UPDATED February 2017: In honor of President's Day, we've rounded up some great presidential landmarks in New York City and the surrounding areas. These places are rich with American history and most can be visited year-round. George Washington would be proud! Check out memorials, birthplaces, and more in Manhattan, Queens, the Bronx, on Long Island, Staten Island, and in Westchester, Rockland, Dutchess, and Orange counties.
Chester A. Arthur House
123 Lexington Ave., Kips Bay
Pay a visit to the home of the United States’ 21st President, Chester A. Arthur. This home was designated a National Historic Landmark on Jan. 12, 1965. Arthur lived in this four-story brownstone for most of his adult life with his family. The home is now privately owned and visitors may come see the first floor which is open to the public.
Grant’s Tomb (General Grant National Memorial)
West 122nd Street and Riverside Drive, Upper West Side
Visit the final resting place of the 18th President of the United States, Ulysses S. Grant, on the Upper West Side of Manhattan. The memorial sits across the road from the renowned Riverside Church. Grant was known as one the American history’s great captains who died on July 23, 1885.
Theodore Roosevelt Birthplace
28 E. 20th St. at Broadway, Gramercy Park
Visit the Gramercy area of Manhattan with the family to see the lovely town house similar to where President Roosevelt was brought up. There’s a gallery on the ground floor and grand tours of the home are offered. Check out the website to see if you can catch the monthly free classical concert series.
65 Jumel Terrace, Washington Heights
Pass by Washington Heights to see the George Washington's headquarters during the Battle of Harlem Heights back in 1776. This was the Continental Army’s premiere battleground win. The mansion now serves as a museum but has been used as an inn in the past. Aaron Burr was married here as well.
Queens Historical Society
Weeping Beech Park, 143-35 37th Ave., Flushing
The Queens Historical Society is committed to preserving the rich background of Queens via exhibitions, educational programs, and research. Learn about the Kingsland Homestead which features designs brought to the U.S. by colonists from Europe. Explore the Victorian Parlor which is set up to look like it would have in the late 1800s. Learn about The Underground Railroad, colonial kids, quilting, and more with the kids.
Admiral David Glasgow Farragut Gravesite in Woodlawn Cemetery
Webster Avenue and East 233rd Street
Visit the final resting place of Admiral David Glasgow Farragut, the first rear admiral, vice admiral, and four-star admiral of the United States Navy. He is best known for his order to "Damn the torpedoes, full speed ahead." His wife and children are buried there as well. Woodlawn Cemetery in the Bronx is a National Historic Landmark for 150 years and one of the largest cemeteries in NYC.
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12 Sagamore Hill Road, Oyster Bay
Pay homage to the 26th President of the U.S., Theodore Roosevelt. He lived at Sagamore Hill from 1885-1919. The home was referred to as his “Summer White House.” While you’re here, tour the lovely surroundings, check out the museum, and visit the cemetery.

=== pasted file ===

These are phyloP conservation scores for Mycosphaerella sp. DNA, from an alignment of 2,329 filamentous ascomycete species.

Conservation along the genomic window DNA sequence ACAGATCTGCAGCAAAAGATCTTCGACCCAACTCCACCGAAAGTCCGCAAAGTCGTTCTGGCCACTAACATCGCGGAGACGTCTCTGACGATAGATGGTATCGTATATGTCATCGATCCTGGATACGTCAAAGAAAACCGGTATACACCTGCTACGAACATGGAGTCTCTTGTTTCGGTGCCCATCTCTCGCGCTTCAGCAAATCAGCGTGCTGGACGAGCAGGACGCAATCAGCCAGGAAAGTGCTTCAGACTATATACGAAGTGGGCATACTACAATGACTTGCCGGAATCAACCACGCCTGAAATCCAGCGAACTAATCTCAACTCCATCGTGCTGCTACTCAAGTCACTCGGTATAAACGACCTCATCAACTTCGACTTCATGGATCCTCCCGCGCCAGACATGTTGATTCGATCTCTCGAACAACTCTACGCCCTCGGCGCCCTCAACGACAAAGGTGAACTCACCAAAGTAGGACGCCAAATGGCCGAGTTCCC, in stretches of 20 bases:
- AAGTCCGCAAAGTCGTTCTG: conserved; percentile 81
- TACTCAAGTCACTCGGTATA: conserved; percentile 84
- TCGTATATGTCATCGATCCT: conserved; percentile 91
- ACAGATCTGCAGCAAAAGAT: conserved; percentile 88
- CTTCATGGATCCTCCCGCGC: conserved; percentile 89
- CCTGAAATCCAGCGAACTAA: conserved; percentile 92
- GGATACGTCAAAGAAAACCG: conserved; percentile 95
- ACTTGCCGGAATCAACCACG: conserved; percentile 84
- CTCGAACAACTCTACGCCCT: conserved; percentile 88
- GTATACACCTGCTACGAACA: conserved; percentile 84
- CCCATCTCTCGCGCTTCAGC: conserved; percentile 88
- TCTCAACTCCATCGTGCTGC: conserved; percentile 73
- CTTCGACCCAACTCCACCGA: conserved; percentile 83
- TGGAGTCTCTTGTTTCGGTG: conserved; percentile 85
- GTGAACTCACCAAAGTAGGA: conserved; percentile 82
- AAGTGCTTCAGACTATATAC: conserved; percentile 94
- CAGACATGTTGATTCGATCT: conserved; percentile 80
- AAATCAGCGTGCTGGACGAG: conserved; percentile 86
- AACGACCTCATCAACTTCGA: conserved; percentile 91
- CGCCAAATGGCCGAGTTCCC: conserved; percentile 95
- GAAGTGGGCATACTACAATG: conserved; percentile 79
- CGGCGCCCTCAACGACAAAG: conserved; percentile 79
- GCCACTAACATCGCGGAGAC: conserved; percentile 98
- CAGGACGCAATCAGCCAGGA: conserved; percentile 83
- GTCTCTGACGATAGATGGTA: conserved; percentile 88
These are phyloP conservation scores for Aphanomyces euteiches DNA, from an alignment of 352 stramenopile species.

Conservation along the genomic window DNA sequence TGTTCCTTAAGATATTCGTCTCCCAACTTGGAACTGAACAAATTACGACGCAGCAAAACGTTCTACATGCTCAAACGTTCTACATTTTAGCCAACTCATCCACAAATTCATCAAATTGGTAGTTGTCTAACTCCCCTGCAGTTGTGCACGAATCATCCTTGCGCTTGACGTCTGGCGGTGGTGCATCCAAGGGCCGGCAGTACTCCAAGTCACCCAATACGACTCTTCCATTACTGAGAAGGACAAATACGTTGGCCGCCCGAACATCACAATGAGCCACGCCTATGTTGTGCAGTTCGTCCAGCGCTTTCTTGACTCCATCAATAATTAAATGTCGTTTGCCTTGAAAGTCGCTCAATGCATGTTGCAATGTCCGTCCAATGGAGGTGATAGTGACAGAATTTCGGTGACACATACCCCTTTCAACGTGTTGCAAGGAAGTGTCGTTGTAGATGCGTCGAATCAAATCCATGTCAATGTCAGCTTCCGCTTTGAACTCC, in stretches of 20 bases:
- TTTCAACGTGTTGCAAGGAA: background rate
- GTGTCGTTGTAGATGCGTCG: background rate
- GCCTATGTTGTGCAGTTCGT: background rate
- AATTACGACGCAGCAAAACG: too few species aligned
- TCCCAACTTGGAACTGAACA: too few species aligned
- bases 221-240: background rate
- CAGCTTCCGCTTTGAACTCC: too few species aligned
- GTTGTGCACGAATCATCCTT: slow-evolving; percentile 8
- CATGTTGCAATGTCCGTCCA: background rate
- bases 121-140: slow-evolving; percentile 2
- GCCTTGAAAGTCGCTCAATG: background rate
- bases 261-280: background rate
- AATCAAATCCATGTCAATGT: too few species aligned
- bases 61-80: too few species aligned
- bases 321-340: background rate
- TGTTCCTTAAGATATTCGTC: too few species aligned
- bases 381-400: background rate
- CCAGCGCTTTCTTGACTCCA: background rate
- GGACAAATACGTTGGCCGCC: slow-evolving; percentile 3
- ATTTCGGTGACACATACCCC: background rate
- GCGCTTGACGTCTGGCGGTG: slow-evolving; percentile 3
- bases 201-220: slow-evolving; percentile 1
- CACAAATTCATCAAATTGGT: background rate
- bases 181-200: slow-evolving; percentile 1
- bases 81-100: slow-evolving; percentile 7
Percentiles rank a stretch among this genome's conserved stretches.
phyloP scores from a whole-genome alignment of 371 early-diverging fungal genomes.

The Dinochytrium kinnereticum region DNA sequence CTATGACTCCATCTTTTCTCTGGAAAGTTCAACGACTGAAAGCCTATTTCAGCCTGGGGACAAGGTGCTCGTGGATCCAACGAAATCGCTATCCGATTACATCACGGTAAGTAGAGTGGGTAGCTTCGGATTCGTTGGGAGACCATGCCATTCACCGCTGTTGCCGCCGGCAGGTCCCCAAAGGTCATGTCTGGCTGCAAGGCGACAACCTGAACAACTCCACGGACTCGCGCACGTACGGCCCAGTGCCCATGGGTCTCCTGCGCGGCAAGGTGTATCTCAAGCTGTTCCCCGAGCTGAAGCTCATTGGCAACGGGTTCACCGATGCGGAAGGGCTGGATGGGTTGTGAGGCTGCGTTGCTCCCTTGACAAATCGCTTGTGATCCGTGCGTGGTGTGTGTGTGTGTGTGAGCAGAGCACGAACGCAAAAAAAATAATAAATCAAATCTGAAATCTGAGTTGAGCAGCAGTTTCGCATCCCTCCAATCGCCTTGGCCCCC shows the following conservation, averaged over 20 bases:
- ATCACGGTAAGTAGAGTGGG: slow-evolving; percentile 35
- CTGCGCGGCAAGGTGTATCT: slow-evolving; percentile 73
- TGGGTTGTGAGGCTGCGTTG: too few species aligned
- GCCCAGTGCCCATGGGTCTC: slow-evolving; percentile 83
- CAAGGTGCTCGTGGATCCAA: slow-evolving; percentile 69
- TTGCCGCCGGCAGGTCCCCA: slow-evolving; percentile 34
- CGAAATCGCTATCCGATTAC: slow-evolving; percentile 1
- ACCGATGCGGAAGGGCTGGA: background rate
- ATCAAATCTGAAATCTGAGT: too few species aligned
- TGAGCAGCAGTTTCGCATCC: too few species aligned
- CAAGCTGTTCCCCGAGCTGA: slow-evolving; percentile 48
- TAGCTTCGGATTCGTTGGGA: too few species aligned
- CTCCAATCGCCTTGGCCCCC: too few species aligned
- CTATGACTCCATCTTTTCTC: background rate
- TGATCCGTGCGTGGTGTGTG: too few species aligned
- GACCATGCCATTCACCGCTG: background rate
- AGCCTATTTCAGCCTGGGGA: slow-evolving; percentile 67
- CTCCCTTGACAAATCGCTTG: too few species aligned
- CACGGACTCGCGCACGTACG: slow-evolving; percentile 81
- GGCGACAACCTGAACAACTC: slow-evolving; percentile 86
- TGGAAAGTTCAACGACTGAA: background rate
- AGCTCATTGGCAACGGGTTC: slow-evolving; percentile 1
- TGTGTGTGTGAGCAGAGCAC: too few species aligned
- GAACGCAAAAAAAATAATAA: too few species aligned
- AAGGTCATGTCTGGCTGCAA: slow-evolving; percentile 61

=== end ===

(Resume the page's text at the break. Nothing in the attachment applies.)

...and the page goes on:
Huntington Historical Society
209 Main St., Huntington
There’s so much to do and see at the Huntington Historical Society. Their libraries and archives hold a plethora of historical artifacts, portraits, crafts, and more. Visit the museum shop to collect souvenirs and see lectures and programs which are family-friendly.
The Conference House Museum
298 Satterlee St. at Hylan Boulevard, Tottenville
Reimagine history at the National Historic Landmark, the Conference House. The site was built in 1680 by a British naval officer and was the sight of a major conference during the Revolutionary war. The house sits on a 267-acre park.
Hastings Historical Society
407 Broadway, Hastings-on-Hudson
This riverside village was incorporated in 1879 and the Hastings Historical Society preserves the artifacts and other historical memorabilia from the region. Take a walking tour with the family with the society’s “The Museum in the Streets” walk. Honor war veterans, first responders, and U.S. history this President’s Day.
Elijah Miller House
140 Virginia Road, White Plains
The Elijah Miller house was used as George Washington's headquaters during the Revolutionary War's Battle of White Plains. It is now a museum that is open to the public.
Jacob Purdy House
60 Park Ave., White Plains
Another one George Washington's headquarters during the Battle of White Plains, is now the location of the White Plains Historical Society.
The DeWint House
20 Livingston Ave., Tappan
Touted as the oldest surviving structure in Rockland County, this Colonial Dutch house was George Washington’s temporary headquarters on four separate occasions during the Revolutionary War. The house has been restored to look like it did when Washington utilized the space, and the Carriage House is used as a museum and visitor center with exhibits including documents and artifacts from Washington’s stays.
Franklin D. Roosevelt Estate
4097 Albany Post Rd., Hyde Park
Visit the home of the 32nd President, Franklin D. Roosevelt. Located in Hyde Park New York, the estate features the FDR Presidential Library and Museum. Admission is $18 and the ticket is good for two days. Children 15 and younger are free.
Washington's Headquarters State Historic Site
84 Liberty St., Newburgh
The nation's first public historic site once served as George Washington's headquarters and is famously the place where Washington rejected the idea that he should be king. It is also where the Badge of Military Merit, which came to be known as the Purple Heart, was created. Tours are offered daily.
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